Sally Mann
[Photographer, b. 1951, Lexington, Virginia, lives in Lexington.]

 Photography would seem to preserve our past and make it invulnerable to the distortions of repeated memorial superimpositions, but I think that is a fallacy: photographs supplant and corrupt the past, all the while creating their own memories. 

Robert Frank
[Photographer and filmmaker, b. 1924, Zürich, Switzerland, lives in Mabou, Cape Breton, Nova Scotia, Canada, and New York.]

 It’s nice how film survives. It’s not the way photographs are. It’s still alive. A photograph is just a memory. 

Susan Sontag
[Writer, theorist, and critic, b. 1933, New York, d. 2004, New York.]

 The Western memory museum is now mostly a visual one. 

Roman Vishniac
[Photographer, b. 1897, Pavlovsk, Russia, d. 1990, New York.]

 I was living in Germany in the thirties, and I knew that Hitler had made it his mission to exterminate all Jews, especially the children and the women who could bear children in the future. I was unable to save my people, only their memory.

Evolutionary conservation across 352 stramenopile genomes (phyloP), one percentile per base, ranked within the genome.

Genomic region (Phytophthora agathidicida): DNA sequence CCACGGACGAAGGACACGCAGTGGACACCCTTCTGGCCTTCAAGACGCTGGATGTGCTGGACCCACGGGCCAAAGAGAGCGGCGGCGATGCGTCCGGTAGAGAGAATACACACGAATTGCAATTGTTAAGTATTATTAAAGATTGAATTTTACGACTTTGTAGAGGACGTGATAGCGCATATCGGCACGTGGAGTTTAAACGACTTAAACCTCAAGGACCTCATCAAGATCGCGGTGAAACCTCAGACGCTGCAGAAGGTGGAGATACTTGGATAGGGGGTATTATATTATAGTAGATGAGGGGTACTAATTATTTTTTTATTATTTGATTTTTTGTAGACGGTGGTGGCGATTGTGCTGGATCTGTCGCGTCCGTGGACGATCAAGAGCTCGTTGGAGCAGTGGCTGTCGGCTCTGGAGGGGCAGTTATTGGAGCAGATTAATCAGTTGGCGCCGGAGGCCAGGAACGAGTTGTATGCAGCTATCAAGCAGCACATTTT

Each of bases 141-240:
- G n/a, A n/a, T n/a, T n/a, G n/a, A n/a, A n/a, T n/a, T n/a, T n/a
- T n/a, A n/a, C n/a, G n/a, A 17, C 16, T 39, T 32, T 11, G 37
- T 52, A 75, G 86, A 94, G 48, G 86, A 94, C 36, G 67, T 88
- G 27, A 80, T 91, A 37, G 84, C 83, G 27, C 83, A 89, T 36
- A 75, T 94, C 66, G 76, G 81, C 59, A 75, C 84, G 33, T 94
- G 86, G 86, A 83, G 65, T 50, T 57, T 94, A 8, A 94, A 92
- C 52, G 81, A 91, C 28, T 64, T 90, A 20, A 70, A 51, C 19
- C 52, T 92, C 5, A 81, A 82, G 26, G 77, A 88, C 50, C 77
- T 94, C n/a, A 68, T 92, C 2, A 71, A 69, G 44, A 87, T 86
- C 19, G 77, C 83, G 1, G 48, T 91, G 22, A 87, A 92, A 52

Stephen Shore
[Photographer, b. 1947, New York, lives in New York.]

 It’s the bane of my existence that I see photography not as a way of recording personal experience particularly, but as this process of exploring the world and the medium. I have to be reminded, “It’s your son’s birthday party. Bring a camera.” And then, when I’m there, “Take a picture,” because it doesn’t occur to me to use it as this memorializing thing. 

Robert Frank
[Photographer and filmmaker, b. 1924, Zürich, Switzerland, lives in Mabou, Cape Breton, Nova Scotia, Canada, and New York.]

 The kind of photography I did is gone. It’s old. There’s no point in it anymore for me, and I get no satisfaction from trying to do it. There are too many pictures now. It’s overwhelming. A flood of images that passes by, and says, “Why should we remember anything?” There is too much to remember now, too much to take in. 

Christian Boltanski
[Artist, b. 1944, Paris, lives in Paris.]

 The photo replaces the memory. When someone dies, after a while you can’t visualize them anymore, you only remember them through their pictures. 

Siegfried Kracauer
[Media critic and sociologist, b. 1889, Frankfurt, Germany, d. 1966, New York.]

 The flood of photos sweeps away the dams of memory. Never before has a period known so little about itself. In the hands of the ruling society, the invention of illustrated magazines is one of the most powerful means of organizing a strike against understanding… The ‘image-idea’ drives away the idea. 
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